But, why, we might ask, why would we want to live inside a succah all year round? As adults, we might have experienced this essentially roofless abode as cold and wet or hot and uncomfortable, visited by unlovely critters and difficult to keep clean. We might not have particularly relished serving meals in a place very distant from our kitchens and in the absence of the amenities of our dining rooms. Those of us who live in apartment buildings may have found it quite challenging to fulfill the mitzvah of leyshev b’succah altogether.
Happily, the small child inside of us has other memories and feelings connected with the succah. Let us take a moment and think back to our earliest experiences in the Succah. Remember how we used to look for the twinkling stars through the thatch and how entranced we were by the grapes, fruits and garlands hanging upside down from the beams. This child within us can yet feel the Ananei Hakavod, the clouds of glory, that surround our succahs and experience the joy, the happiness and the feeling of closeness and protection the succah offers. We can and in fact should make every effort to recapture those feelings and allow ourselves to fully appreciate this mitzvah so that as adults, we can understand the mitzvah of succah at a more profound level.
The source of the simcha of Succos, lies deep within the external makifim, coverings, of the mitzvah. When we part these coverings, we will be able to see how we can derive true spiritual benefit from the succah throughout the year. The secret of the succah is hidden in its roof. While the walls of the succah can be made of almost any material, the roof – s’chach of the succah has very specific requirements. The halacha requires that the s’chach be made of material that has grown from the ground and is now detached, and is material that cannot become a conduit for spiritual contamination.
Once we understand how these laws can be applied to our homes, we can indeed be surrounded by the succah with its Annanei Hakavod all the year round.
The s’chach must be made of material that has grown from the ground. In order to become a suitable marriage partner, we must recognize the value of the home in which we were raised because it provided our “grounding.” If we were fortunate enough to have grown up in a home with a Torah perspective, where service of Hashem was of primary importance, then that becomes a strong and true foundation upon which we can build our own home. But know that the home in which we were raised , is the home Hashem planned for us, and thus the right place for us. whatever its point of view was. If we have any doubt as to this fact, think of Avraham Avinu’s parental home—and recognize that even the home of idol worshippers can produce beautiful fruit. Regardless of the sort of home we grew up in, we can all take appropriate spiritual nourishment from our upbringing by focusing upon the strengths of that home rather than upon its weaknesses. We must refrain from being critical of our parents and our siblings, even privately. Instead, we must make every effort to see them as the spiritual and physical soil in which we were nurtured and feel a deep gratitude to them.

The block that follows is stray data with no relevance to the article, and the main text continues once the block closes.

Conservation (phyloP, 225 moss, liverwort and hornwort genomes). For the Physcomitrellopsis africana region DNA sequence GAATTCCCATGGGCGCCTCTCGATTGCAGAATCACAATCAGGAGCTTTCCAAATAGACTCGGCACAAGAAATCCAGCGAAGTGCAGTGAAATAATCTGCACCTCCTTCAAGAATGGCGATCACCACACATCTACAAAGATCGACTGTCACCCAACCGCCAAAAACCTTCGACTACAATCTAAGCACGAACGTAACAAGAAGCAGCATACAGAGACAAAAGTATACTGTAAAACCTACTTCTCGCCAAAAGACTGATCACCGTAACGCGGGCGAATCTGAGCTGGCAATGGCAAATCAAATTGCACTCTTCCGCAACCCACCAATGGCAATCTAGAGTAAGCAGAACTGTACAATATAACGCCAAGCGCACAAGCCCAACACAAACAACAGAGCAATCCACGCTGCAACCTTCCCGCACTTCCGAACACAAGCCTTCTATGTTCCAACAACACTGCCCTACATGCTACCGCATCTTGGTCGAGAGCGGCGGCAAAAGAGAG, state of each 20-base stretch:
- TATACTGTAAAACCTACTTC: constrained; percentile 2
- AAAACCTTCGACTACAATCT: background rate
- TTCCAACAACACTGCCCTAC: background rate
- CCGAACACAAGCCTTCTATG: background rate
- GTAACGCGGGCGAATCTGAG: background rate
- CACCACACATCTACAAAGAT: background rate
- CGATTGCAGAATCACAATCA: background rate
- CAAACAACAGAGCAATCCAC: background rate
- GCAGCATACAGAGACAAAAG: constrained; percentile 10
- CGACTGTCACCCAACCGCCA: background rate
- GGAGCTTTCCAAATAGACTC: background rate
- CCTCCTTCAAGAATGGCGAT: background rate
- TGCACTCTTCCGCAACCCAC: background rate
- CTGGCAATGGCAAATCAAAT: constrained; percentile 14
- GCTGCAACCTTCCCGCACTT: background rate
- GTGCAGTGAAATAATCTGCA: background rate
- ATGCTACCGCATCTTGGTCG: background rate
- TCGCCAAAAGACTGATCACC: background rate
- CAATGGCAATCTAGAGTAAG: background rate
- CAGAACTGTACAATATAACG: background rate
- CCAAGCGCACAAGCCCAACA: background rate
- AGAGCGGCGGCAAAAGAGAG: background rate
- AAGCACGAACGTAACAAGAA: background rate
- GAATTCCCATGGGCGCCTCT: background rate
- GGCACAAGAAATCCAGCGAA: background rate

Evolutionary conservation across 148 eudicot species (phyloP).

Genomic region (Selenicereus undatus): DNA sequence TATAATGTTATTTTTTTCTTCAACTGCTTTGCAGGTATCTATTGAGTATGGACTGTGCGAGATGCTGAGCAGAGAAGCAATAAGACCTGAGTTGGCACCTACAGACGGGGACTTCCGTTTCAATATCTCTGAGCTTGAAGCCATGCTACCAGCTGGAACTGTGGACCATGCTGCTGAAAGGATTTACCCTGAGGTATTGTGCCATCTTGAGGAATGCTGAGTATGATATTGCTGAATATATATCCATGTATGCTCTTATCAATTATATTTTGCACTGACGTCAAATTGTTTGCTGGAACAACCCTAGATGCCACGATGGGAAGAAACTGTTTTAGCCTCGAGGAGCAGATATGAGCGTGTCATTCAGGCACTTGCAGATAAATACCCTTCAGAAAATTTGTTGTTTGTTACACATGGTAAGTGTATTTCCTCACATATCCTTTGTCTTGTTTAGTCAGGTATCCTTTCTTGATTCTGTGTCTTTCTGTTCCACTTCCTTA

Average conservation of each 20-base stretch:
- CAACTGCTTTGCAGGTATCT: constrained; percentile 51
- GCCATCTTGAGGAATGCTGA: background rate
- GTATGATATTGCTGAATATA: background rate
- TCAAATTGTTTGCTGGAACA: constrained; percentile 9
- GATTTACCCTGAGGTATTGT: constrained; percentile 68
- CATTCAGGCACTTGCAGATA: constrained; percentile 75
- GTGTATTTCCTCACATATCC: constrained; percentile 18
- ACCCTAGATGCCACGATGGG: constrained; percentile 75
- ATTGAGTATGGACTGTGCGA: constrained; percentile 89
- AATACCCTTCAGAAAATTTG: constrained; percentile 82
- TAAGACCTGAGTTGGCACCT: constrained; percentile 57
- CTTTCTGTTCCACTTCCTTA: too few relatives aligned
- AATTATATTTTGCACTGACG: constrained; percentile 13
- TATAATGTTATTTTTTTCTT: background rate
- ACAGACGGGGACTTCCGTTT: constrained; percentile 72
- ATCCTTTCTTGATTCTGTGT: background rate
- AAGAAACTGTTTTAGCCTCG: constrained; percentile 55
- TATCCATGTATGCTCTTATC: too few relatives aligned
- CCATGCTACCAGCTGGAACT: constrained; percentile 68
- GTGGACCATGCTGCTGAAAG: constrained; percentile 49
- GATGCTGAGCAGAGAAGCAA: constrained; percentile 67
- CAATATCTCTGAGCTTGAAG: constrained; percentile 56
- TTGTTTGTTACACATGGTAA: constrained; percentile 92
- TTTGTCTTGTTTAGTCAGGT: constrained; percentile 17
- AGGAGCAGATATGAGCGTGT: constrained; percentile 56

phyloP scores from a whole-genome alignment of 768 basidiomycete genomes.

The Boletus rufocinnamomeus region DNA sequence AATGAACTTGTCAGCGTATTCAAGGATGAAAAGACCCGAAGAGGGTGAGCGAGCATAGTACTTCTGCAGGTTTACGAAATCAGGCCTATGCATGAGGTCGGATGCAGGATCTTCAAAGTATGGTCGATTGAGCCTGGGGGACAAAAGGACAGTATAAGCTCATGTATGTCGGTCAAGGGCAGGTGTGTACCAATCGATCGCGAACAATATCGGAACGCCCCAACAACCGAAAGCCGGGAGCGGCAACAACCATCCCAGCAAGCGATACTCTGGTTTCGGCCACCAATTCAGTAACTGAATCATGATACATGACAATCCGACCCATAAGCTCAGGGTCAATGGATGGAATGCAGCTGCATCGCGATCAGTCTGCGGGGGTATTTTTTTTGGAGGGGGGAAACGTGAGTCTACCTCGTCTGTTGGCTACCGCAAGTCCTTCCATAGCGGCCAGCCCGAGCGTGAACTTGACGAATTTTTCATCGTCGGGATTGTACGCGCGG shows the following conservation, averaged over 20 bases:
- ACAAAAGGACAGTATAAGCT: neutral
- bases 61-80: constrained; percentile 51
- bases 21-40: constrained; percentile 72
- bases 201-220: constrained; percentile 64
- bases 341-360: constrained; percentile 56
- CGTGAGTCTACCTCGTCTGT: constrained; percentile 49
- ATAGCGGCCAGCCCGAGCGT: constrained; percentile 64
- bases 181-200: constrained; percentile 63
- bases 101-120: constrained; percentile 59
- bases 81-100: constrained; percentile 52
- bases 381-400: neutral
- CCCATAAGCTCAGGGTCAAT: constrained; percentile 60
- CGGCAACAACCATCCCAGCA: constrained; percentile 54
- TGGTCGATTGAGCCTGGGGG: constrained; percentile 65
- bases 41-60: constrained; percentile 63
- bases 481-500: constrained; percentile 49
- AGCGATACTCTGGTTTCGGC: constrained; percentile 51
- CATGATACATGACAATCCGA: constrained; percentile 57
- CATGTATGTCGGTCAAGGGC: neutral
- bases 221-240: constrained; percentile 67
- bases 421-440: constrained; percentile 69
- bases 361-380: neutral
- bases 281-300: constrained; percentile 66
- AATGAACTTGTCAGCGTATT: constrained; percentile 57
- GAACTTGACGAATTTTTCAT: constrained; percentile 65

The next law of the s’chach is that it must be cut from its source. When we come into marriage, we must cut ourselves loose from our rooting place. If we don’t do this, then we might find ourselves living in the past, demanding to be treated as if we were still children in our parents’ homes. We are also in danger of assuming that our homes are going to be run the way our parents’ homes were run which assumption may lead to us making unfavorable comparisons between our parents and our spouses.
In order to properly detach ourselves, we must appreciate that the home that we build with our spouse is meant to be a home which will bear the stamp of our own unique personalities both in its successes and in its failures. We will know that we have succeeded in this task when we are able to gently create appropriate boundaries between ourselves and our parents—boundaries which let them in but do not admit of any kind of meddlesome intrusion into areas that should be reserved strictly for ourselves and our spouses.
The final halacha governing the s’chach is that it must not be made from material that is m’kabel tumah- subject to becoming impure through contamination with impure substances. That is to say not to allow ourselves to become attached to alien values that are inconsistent with a Torah way of life and can adopt for ourselves life giving, life promoting Torah values.
Whatever our earlier circumstances were, once severed from our own grounding, it is crucial that we make every effort to establish a home that is free from the kinds of influences that undermine our ability to serve Hashem with Yirah and Ahava and Simcha for our own sakes and for the sakes of our children. We will only be able to create the kind of home in which the Shechina is shorait when we build our s’chach of material that is not subject to such contamination. We must be on guard in every possible way against spiritual contaminants which threaten to invade our homes and only allow those things which enhance our spiritual well being.
When we cover our lives with a roof made of emuna, we will surely see blessings in the fruits of our labors all the year round.
All articles appearing on this blog are copyrighted by Rabbi Yehoshua Binyamin Falk. All rights reserved. Permission is granted to share/download/copy this information as long as it is accompanied by the copyright. Separately authored/copyrighted materia
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